Saturday, March 31, 2018

‘Francis I’ Review: A Royal Renaissance

Image result for francis 1 leonie friedaHarper Collins:
Catherine de Medici’s father-in-law, King Francis of France, was the perfect Renaissance knight, the movement’s exemplar and its Gallic interpreter. An aesthete, diplomat par excellence, and contemporary of Machiavelli, Francis was the founder of modern France, whose sheer force of will and personality molded his kingdom into the first European superpower. Arguably the man who introduced the Renaissance to France, Francis was also the prototype Frenchman—a national identity was modeled on his character. So great was his stamp, that few countries even now are quite so robustly patriotic as is France. Yet as Leonie Frieda reveals, Francis did not always live up to his ideal; a man of grand passions and vision, he was also a flawed husband, father, lover, and king.
With access to private archives that have never been used in a study of Francis I, Frieda explores the life of a man who was the most human of the monarchs of the period—and yet, remains the most elusive.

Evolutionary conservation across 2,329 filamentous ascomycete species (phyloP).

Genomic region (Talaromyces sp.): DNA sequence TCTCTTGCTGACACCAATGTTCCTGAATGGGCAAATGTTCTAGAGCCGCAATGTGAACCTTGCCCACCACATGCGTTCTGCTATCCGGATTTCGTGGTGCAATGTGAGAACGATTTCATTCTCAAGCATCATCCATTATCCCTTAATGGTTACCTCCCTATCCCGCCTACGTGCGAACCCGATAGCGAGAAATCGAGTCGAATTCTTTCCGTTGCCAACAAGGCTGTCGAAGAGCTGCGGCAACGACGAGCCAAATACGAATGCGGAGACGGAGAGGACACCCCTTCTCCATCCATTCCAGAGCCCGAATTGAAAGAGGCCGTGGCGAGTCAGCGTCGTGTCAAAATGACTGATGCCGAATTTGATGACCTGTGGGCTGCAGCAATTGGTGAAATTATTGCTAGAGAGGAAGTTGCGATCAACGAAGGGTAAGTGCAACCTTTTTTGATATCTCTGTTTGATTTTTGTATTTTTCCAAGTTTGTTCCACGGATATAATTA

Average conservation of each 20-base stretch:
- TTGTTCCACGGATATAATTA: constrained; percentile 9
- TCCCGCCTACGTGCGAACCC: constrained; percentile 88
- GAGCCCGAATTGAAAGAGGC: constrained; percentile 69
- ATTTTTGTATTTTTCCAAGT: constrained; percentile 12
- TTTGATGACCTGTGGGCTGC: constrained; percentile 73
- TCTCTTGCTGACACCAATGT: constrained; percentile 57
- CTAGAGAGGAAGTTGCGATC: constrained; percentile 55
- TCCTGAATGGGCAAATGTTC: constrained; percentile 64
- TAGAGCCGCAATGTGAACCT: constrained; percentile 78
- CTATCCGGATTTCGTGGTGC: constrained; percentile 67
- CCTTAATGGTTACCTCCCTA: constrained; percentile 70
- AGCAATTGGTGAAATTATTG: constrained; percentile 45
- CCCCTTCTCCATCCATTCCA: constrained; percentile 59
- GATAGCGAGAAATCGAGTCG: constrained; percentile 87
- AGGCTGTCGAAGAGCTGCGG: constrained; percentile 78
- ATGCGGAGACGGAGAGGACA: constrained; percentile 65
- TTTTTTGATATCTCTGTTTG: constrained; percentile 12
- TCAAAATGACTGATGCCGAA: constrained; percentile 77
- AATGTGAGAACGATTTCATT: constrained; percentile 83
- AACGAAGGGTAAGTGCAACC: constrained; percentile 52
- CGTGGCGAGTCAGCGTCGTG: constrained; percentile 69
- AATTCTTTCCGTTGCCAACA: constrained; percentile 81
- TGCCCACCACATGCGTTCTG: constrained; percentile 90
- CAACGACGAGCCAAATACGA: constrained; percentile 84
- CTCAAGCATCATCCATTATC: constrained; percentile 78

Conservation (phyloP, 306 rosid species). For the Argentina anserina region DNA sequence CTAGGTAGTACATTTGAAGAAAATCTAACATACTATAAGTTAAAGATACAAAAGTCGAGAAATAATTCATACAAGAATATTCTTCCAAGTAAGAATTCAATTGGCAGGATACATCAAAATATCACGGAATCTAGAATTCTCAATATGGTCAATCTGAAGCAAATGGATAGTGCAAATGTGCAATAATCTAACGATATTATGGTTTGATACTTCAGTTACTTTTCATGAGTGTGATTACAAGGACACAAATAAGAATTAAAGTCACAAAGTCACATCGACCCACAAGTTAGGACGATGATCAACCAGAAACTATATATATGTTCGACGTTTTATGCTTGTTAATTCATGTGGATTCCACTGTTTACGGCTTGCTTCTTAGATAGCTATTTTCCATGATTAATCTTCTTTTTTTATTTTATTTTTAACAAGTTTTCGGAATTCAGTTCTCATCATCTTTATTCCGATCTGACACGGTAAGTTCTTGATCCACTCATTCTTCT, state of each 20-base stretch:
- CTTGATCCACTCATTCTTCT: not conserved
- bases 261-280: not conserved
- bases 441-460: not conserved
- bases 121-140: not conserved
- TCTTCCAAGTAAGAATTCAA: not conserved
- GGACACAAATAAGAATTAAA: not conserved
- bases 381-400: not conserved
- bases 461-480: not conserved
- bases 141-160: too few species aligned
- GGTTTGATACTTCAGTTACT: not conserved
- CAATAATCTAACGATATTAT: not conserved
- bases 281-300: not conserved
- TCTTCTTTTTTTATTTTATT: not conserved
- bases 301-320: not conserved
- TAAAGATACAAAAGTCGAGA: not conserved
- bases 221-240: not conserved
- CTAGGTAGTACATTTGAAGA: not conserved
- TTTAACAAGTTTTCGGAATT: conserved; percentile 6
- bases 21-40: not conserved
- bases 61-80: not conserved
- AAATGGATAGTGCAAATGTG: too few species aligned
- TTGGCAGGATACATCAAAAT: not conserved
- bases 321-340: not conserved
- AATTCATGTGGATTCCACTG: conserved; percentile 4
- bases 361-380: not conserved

The French king sent agents to Italy to find paintings for the royal collection, now the core of the Louvre museum. Other foreign initiatives went less well. John Steele Gordon reviews “Francis I” by Leonie Frieda.

When Francis I was born in 1494, no one thought he would become king of France. He was, after all, only a third cousin of the reigning king, Charles V III, who was just 24 years old and in good health. But Charles’s four children all died in or near infancy, and the king himself suddenly died in 1498. The throne then went to Louis XII, a cousin of Charles’s. Louis, 35 when he came to the throne, tried valiantly to sire a son and heir, even marrying a third wife just three months before his own death despite his rapidly declining health. But he failed in his mission, and his two daughters were debarred from the throne by law. Thus in 1515 it came about that Francis, at the age of 20, became king. As Leonie Frieda shows us in “Francis I: The Maker of Modern France,” a superb and vivid biography, he made the most of it.

This is a roistering biography of a priapic king, which entertainingly fails to make the case for his greatness, says Gerard DeGroot.

Thoroughgoing biography of the French ruler who allied with Islam in an effort to resist his Habsburg neighbors. Though a figure of major importance, Francis has been forgotten against better known contemporaries such as England’s Henry VIII. Frieda’s work helps restore him to history.

Was François I the first Renaissance king of France — or the last medieval one?

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